Jus Breathe

By- B. Lynn Carter

Published: October 11, 2022
ISBN: 978-1958901038

It started the day she heard Daddy slur, “She ain’t mine. You had the nerve to name her Dawn. Look at her! You shudda named her Midnight!” Then Daddy left . . . for good. And the loving music that had filled Dawn’s life went silent.

That was the day that a “Midnight” Duckling appeared in the mirror, took up residence in her chest, and controlled her ability to breathe. That was the day she learned to recognize “leaving time” . . . her superpower.
Couched in speculation, Jus Breathe is the tale of a young Black woman’s struggle to defy her inner “Duckling” and embrace her true self. Set in New York City during the turbulent sixties, it’s an improbable love story with precarious impulses, secret pasts, and inner demons.
Dawn, a survivor, flees her stepfather’s violent home. While struggling to go to college, she perfects sofa-surfing and hones her ability to leave situations in an instant. But in the mist of the chaotic uprising that followed the assassination of Dr. Martin Luther King, serendipity spins Dawn into Danny’s world.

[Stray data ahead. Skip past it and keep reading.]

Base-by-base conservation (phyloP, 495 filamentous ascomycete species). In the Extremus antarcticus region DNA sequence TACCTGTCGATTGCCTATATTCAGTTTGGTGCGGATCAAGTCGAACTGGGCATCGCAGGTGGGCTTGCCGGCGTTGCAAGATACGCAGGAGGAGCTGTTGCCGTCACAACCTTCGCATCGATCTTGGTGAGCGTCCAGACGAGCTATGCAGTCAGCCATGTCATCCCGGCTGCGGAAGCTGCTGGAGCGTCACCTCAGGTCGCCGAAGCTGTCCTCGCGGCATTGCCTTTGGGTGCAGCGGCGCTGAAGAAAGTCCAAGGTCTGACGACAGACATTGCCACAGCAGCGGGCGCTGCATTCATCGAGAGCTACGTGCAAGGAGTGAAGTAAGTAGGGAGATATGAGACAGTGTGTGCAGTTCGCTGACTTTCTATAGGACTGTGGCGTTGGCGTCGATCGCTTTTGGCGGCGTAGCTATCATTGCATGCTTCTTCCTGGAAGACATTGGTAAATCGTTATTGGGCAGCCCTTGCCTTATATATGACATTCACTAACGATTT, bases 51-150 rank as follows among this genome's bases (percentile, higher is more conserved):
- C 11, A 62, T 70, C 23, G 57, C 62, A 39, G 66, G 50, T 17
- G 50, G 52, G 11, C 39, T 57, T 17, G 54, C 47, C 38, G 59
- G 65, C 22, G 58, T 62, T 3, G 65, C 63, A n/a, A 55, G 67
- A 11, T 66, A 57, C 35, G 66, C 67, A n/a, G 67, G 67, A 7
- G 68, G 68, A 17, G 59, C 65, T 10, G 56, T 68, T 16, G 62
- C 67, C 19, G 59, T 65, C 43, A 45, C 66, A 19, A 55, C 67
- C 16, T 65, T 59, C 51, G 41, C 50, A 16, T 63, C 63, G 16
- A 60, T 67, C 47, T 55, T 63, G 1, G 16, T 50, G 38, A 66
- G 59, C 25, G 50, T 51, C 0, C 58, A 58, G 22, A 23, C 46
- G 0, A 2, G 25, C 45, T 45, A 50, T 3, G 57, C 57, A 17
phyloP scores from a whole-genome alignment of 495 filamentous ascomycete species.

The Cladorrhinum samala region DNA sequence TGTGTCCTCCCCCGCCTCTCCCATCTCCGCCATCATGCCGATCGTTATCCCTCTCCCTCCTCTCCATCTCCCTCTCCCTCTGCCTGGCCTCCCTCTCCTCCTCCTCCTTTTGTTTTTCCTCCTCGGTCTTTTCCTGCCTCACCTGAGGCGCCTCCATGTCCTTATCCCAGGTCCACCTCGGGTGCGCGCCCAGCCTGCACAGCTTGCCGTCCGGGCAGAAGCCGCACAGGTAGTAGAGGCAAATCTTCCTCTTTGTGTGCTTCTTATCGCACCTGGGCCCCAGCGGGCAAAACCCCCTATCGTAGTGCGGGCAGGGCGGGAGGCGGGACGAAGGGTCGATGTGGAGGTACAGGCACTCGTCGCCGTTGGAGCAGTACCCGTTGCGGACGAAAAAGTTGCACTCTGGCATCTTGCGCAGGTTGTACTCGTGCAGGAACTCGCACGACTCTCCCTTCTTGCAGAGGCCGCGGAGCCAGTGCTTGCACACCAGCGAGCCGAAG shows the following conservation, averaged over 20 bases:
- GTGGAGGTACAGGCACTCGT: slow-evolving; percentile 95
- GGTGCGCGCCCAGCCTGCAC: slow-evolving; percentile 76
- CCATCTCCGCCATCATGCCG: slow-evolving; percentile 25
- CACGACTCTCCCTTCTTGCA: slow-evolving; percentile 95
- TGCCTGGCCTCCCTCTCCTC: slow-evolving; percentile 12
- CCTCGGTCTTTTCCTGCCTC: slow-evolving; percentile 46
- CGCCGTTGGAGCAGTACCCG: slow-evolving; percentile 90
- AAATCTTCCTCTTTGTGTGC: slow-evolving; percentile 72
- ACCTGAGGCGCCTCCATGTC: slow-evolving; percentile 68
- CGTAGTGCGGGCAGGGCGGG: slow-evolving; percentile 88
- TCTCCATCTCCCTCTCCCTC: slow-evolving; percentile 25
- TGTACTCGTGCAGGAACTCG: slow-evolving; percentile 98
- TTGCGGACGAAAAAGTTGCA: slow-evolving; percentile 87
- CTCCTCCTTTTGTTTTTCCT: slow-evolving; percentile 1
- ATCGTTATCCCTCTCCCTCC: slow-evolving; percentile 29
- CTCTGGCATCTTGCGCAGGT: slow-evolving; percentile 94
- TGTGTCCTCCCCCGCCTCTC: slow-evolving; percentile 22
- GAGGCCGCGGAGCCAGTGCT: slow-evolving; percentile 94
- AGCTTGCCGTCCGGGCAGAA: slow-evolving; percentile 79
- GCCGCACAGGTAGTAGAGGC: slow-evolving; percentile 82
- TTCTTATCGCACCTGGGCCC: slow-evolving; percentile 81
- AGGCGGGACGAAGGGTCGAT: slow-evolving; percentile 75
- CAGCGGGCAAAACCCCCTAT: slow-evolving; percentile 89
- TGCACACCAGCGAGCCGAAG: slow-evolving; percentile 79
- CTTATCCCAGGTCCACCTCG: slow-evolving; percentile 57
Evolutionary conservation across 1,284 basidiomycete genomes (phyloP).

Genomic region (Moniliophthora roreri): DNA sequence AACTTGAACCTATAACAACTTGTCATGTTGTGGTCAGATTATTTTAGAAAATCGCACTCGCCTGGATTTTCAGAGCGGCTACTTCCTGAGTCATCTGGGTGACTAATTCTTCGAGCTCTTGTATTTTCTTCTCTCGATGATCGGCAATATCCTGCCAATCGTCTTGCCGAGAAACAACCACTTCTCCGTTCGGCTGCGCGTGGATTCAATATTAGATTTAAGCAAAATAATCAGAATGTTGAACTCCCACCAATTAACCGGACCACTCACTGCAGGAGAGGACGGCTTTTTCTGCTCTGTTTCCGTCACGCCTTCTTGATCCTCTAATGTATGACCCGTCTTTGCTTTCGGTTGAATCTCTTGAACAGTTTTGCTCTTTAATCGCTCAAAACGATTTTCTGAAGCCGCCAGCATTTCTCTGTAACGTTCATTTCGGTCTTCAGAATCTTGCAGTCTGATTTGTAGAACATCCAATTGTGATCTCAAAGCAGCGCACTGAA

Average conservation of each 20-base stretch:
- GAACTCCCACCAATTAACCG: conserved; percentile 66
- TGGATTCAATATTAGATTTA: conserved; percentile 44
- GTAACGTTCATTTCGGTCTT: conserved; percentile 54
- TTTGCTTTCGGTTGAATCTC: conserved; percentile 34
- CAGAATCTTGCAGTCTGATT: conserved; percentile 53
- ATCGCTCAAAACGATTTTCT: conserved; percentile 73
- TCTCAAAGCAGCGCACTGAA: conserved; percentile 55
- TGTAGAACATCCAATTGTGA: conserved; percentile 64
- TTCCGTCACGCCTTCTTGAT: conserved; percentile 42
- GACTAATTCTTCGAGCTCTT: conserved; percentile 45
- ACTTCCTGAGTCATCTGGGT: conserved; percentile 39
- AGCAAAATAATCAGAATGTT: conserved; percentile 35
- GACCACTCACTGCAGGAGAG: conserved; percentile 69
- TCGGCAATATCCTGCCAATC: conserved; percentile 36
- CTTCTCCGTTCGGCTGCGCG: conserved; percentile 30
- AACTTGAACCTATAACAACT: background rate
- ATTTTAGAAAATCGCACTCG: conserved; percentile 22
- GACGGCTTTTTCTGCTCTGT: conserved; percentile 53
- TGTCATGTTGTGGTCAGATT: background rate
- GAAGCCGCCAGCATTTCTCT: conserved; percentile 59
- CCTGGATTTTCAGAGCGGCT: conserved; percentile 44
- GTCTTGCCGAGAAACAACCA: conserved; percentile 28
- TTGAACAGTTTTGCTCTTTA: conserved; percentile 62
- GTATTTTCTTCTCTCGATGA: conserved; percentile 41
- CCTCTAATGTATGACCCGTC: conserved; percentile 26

Toxically in love, no longer a “leaver,” Dawn realizes that in order to survive, she must break free of Danny’s dominance. But that Duckling, who’s allied with Danny, threatens to squeeze the life-breath from her if she dares to leave . . . that ugly, midnight-black Duckling, she has to kill.

Editorial Reviews

“…Carter’s prose rings with music and emotion, and it effectively captures Dawn’s adolescent romanticism.”

– From Kirkus Reviews

Author B. Lynn Carters tale about a young woman growing up in a time of social unrest in a city in turmoil is heartwarming and thought-provoking, giving a glimpse into the trials and tribulations of young adulthood.”

 Chanticleer Book Review

“There is a layer in Jus Breathe, which feels like a blend of Jazz by Toni Morrison and Grown by Tiffany D. Jackson. All explore the stories of Black folks, specifically Black girls and women, as they are in reality.”

– Keana Agula Labra, Manhattan Book Review